It takes quite a lifetime of achievements to get a school named after you. West Chester native Bayard Rustin certainly met the school-naming criteria with a life full of activism, civil disobedience and leadership. I grew up down the road from Bayard Rustin High School in West Chester, Pennsylvania. Though I attended the school from ages 14 to 18, it took starting this series to recognize the sheer significance of the man who once served as adviser to Dr. Martin Luther King Jr. And while he is often associated with one of the most well-known civil rights activists of the twentieth century, Rustin has enough accomplishments of his own to mark him as an equally admirable figure.
Rustin was born on March 17, 1912. Tragically, he had no relationship with his father, and the identity of his real mother was hidden until early adolescence. Growing up, Rustin believed his parents to be Julia and Janifer Rustin. What he was unaware of, however, was that these two were actually his grandparents, and that Florence, the woman whom he believed to be his sister, was actually his mother. Despite this revelation, he still looked to his grandparents for parental guidance, adopting their Quaker values that would later be implemented into his activism.
According to local legend, his first act of civil disobedience took place in a restaurant frequented by the high school football team. When he went with teammates to a local restaurant, he was met with a harsh display of blatant racism; the restaurant owners refused to serve him. In retaliation of his mistreatment, he staged an impromptu sit-in, displaying that even at a young age, he possessed an incredible amount of resilience and fortitude. In addition to his passion for social justice, Rustin exercised other interests such as poetry, singing and sports. Teenage years are often associated with turmoil and angst, and Rustin faced additional struggles due to the negative associations with his sexual orientation. When Rustin revealed to his grandmother that he was gay, she replied, “I suppose that’s what you need to do,” adopting a rather progressive outlook on the declaration considering the time period.
Rustin attended several schools in his college career, becoming a student at both Wilberforce University in Ohio and Cheyney State Teachers College (now known as Cheyney University of Pennsylvania). His studies continued at the City College of New York, where he moved in 1937. While there, he joined the Young Communist League. But when the Young Communist League got in the way of his goals for racial desegregation in the U.S. Army, he resigned. Four years later, he joined another organization named Fellowship of Reconciliation. The organization, founded in 1915 by 68 pacifists, allowed him to form ties with the men who would later establish the Congress for Racial Equality in 1942. Rustin joined his FOR comrades in campaigning for racial equality across the United States in the years that followed, distinguishing himself as a key player in the battle for social justice.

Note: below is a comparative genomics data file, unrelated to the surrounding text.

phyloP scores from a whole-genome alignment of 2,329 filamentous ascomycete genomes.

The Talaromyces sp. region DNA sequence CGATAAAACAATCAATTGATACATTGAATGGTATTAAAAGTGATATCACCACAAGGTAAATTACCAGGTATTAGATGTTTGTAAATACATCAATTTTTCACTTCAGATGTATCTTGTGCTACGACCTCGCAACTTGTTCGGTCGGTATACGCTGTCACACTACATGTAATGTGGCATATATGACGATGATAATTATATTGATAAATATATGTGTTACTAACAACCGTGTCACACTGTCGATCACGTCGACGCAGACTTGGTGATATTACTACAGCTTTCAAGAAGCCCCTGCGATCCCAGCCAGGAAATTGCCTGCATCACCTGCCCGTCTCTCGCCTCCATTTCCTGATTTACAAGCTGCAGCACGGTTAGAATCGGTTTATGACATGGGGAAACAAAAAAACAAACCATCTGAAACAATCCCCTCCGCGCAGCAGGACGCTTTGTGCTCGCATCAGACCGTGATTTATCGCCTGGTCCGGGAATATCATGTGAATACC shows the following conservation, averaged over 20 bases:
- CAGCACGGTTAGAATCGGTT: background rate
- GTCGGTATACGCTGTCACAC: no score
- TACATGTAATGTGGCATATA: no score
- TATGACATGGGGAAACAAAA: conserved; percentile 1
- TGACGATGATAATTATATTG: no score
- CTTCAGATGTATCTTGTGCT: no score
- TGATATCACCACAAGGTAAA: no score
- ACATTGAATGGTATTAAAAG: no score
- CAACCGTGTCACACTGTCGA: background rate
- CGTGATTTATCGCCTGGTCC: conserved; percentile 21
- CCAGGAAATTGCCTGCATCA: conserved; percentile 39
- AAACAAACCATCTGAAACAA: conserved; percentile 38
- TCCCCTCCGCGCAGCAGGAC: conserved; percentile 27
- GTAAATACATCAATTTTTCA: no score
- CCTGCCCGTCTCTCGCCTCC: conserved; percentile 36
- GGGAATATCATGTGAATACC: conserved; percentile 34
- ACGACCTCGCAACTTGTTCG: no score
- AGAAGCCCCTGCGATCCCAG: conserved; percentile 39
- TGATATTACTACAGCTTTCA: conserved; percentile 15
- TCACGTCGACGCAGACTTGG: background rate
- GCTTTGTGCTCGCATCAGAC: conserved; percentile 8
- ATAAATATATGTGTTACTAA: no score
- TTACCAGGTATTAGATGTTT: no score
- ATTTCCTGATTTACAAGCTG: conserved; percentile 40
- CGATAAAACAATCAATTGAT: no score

For Rustin, success was met with equal backlash. Two years later, at the beginning of America’s involvement with WWII, he was arrested for refusing to register for the draft. And when he took part in protests against the segregated public transit system in North Carolina in 1947, he was arrested a second time and forced to work on a chain gang. In 1953, he was arrested a third time under charges of publicly engaging in homosexual activity. With the number of his arrests increasing, FOR forced him to resign. His resignation was accompanied by the following statement: “I know now that for me sex must be sublimated if I am to live with myself and in this world longer.” This heartbreaking conclusion serves as a testimony to the frequent mistreatment of LGBTQ individuals that continues today. But despite attempts to extinguish his spirit, Rustin continued to live as an openly gay man and vigorously campaigned for gay rights in his later years.
While I have yet to cover Rustin’s associations with the infamous Dr. Martin Luther King Jr. and his contributions to the March on Washington for Jobs and Freedom, a look into Rustin’s early life reveals a great deal about his character and the values that guided him from infancy. From the time that he was young, he expressed himself both boldly and with courage, despite the odds society stacked against him as a gay, black man. In the next issue, we will take a greater look at some of his more infamous pursuits. But for now, even without his most famous achievements under his belt, the West Chester native remains an astounding character.
Celine Butler is a second-year student majoring in psychology with a minor in French. ✉ CB869017@wcupa.edu.